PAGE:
The full set of course materials is accessible from the web page https://sisu.ut.ee/lcms_method_validation/. The course materials include videos, schemes, calculation files and numerous self-tests (among them also full-fledged calculation exercises). In order to pass the course the registered participants have to take all tests and get higher than 50% score from each of them. These tests are available to registered participants via the Moodle e-learning platform. Participants who successfully pass the course will get a certificate from the University of Tartu.

 

EACH_Erasmus_Mundus_JMDWe are glad to announce that the 2020 admission is officially open to the 6th intake of the Excellence in Analytical Chemistry (EACH) Erasmus Mundus Joint Master Degree programme!

This international two-year joint master degree programme educates specialists in analytical chemistry well qualified to work in industry (food, pharmaceutical, materials, energy, etc), chemical analysis laboratories (environment, food, health, etc) and research (developing new analysis devices or new analysis methods) worldwide. EACH provides knowledge and practical skills in both fundamental and applied aspects of modern analytical chemistry. Practical internship placement in industry or laboratories is an important part of the training.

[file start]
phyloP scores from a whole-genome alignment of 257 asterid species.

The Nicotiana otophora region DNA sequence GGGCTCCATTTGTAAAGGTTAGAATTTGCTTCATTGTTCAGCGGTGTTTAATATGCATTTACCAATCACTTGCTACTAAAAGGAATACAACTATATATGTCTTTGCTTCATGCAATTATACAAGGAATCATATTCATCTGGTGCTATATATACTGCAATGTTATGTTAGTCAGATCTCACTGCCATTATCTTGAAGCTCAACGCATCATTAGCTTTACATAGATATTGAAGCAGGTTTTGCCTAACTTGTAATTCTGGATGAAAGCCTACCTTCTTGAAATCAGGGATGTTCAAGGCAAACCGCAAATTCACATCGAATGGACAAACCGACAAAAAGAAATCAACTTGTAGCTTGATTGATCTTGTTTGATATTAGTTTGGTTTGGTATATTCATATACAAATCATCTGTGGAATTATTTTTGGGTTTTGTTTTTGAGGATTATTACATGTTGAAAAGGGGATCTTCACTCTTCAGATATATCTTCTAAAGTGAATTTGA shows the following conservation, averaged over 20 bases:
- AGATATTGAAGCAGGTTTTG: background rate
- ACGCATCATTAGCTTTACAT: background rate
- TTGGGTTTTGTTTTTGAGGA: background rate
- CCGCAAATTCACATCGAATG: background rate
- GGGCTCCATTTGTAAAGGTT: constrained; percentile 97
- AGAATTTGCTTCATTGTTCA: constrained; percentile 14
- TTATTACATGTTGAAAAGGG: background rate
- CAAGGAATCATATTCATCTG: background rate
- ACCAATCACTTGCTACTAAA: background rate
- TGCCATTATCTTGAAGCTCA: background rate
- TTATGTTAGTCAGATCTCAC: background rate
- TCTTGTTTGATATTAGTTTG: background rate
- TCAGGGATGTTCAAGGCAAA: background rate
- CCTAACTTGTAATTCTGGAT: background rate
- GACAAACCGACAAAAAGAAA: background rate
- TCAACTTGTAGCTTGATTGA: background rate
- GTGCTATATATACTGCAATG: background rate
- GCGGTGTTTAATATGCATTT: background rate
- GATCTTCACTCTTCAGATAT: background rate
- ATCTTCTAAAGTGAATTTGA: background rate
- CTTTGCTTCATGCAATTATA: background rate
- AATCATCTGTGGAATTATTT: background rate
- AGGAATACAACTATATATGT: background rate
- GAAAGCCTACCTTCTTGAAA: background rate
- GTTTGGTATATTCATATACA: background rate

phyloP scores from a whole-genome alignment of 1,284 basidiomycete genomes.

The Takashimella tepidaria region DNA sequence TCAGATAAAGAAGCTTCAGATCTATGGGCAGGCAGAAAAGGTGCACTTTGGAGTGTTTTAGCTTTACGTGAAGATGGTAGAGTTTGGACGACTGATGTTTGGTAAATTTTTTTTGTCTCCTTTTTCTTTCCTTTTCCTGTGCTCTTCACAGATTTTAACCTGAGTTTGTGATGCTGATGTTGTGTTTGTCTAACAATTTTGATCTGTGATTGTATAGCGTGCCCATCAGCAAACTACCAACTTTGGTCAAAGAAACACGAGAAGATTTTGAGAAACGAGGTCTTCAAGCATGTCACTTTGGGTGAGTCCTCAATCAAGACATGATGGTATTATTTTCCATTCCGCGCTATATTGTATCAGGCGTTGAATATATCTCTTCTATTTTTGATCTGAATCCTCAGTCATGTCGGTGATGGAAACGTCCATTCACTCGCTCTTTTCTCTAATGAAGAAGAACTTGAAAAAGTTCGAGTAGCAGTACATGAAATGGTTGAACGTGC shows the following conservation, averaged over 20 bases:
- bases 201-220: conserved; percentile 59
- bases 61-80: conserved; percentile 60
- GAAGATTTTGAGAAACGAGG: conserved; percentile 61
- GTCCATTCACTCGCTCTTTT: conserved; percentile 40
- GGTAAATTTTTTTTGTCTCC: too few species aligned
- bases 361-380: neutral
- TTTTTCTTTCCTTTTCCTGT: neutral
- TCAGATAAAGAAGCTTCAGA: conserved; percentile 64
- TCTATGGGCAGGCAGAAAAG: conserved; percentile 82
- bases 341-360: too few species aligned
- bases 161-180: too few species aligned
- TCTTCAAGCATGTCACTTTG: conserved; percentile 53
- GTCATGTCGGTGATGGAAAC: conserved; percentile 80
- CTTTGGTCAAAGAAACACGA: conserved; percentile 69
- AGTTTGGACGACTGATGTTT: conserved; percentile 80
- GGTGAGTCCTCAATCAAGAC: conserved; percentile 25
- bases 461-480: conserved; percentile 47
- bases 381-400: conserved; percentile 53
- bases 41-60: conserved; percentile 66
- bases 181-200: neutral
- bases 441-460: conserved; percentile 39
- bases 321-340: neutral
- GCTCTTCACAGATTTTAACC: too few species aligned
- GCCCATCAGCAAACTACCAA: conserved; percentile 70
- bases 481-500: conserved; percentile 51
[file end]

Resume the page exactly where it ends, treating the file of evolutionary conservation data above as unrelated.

The programme is suitable both for students who have finished their bachelor’s studies and want to continue in master’s studies, as well as for working analytical chemistry practitioners wishing to spend couple of years to bring their knowledge and skills to a new level.

The programme features generous scholarships as detailed in the Scholarships and tuition fees page.

The programme is taught by four universities: University of Tartu (UT, coordinator), Estonia; Uppsala University (UU), Sweden; University Claude Bernard Lyon 1 (UCBL), France; and Åbo Akademi University (AAU), Finland. The language of instruction is English, but students will also learn to communicate in one of the languages of the countries involved.

The online application form, admission requirements, deadlines, list of necessary documents, instructions/explanations, as well as contact data for questions are available from the EACH Admission information page.

We wish you all the success in applying!

 

 

Validation_of_LC-MS_Methods_Online_CourseWe are glad to announce that the fourth edition of the online course LC-MS Method Validation is open for registration at the address https://sisu.ut.ee/lcms_method_validation/ !

The course will be offered as a Massive Open On-line Course (MOOC) during Nov 26, 2019 – Feb 07, 2020.

This is a practice-oriented on-line course on validation of analytical methods, specifically using liquid chromatography-mass spectrometry (LC-MS) as technique, mostly (but not limited to) using the electrospray (ESI) ion source. The course will also be of interest to chromatographists using other detector types. The course introduces the main concepts and mathematical apparatus of validation, covers the most important method performance parameters and ways of estimating them. The course is largely based on the recently published two-part tutorial review: